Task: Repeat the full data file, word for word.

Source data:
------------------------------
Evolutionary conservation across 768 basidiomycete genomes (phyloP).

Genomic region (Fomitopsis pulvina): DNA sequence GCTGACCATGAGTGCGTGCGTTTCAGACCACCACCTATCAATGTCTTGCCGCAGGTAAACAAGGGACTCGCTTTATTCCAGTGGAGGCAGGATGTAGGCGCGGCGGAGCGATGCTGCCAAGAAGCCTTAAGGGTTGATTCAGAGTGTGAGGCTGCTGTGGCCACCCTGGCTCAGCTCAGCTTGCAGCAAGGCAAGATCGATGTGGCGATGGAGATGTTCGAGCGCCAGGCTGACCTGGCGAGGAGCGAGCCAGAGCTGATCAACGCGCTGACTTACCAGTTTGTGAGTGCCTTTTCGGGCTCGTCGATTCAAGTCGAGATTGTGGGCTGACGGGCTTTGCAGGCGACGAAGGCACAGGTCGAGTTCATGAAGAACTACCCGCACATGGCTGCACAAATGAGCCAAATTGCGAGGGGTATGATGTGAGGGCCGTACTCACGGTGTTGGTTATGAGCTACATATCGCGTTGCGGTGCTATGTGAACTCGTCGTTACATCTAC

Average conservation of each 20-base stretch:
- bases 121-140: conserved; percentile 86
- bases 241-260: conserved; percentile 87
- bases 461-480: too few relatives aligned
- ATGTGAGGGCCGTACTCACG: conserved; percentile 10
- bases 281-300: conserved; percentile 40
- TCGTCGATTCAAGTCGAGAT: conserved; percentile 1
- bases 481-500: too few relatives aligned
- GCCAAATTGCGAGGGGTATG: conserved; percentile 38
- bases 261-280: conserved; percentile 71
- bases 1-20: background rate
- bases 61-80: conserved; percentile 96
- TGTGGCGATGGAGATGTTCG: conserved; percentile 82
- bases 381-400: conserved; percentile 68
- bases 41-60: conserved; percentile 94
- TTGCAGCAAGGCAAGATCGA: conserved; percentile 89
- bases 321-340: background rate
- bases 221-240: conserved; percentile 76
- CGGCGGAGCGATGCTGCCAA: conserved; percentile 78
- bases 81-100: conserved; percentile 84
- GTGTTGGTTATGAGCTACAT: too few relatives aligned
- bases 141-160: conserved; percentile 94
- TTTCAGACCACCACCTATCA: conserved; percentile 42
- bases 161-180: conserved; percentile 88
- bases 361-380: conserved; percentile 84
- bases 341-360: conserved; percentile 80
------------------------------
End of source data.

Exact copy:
Evolutionary conservation across 768 basidiomycete genomes (phyloP).

Genomic region (Fomitopsis pulvina): DNA sequence GCTGACCATGAGTGCGTGCGTTTCAGACCACCACCTATCAATGTCTTGCCGCAGGTAAACAAGGGACTCGCTTTATTCCAGTGGAGGCAGGATGTAGGCGCGGCGGAGCGATGCTGCCAAGAAGCCTTAAGGGTTGATTCAGAGTGTGAGGCTGCTGTGGCCACCCTGGCTCAGCTCAGCTTGCAGCAAGGCAAGATCGATGTGGCGATGGAGATGTTCGAGCGCCAGGCTGACCTGGCGAGGAGCGAGCCAGAGCTGATCAACGCGCTGACTTACCAGTTTGTGAGTGCCTTTTCGGGCTCGTCGATTCAAGTCGAGATTGTGGGCTGACGGGCTTTGCAGGCGACGAAGGCACAGGTCGAGTTCATGAAGAACTACCCGCACATGGCTGCACAAATGAGCCAAATTGCGAGGGGTATGATGTGAGGGCCGTACTCACGGTGTTGGTTATGAGCTACATATCGCGTTGCGGTGCTATGTGAACTCGTCGTTACATCTAC

Average conservation of each 20-base stretch:
- bases 121-140: conserved; percentile 86
- bases 241-260: conserved; percentile 87
- bases 461-480: too few relatives aligned
- ATGTGAGGGCCGTACTCACG: conserved; percentile 10
- bases 281-300: conserved; percentile 40
- TCGTCGATTCAAGTCGAGAT: conserved; percentile 1
- bases 481-500: too few relatives aligned
- GCCAAATTGCGAGGGGTATG: conserved; percentile 38
- bases 261-280: conserved; percentile 71
- bases 1-20: background rate
- bases 61-80: conserved; percentile 96
- TGTGGCGATGGAGATGTTCG: conserved; percentile 82
- bases 381-400: conserved; percentile 68
- bases 41-60: conserved; percentile 94
- TTGCAGCAAGGCAAGATCGA: conserved; percentile 89
- bases 321-340: background rate
- bases 221-240: conserved; percentile 76
- CGGCGGAGCGATGCTGCCAA: conserved; percentile 78
- bases 81-100: conserved; percentile 84
- GTGTTGGTTATGAGCTACAT: too few relatives aligned
- bases 141-160: conserved; percentile 94
- TTTCAGACCACCACCTATCA: conserved; percentile 42
- bases 161-180: conserved; percentile 88
- bases 361-380: conserved; percentile 84
- bases 341-360: conserved; percentile 80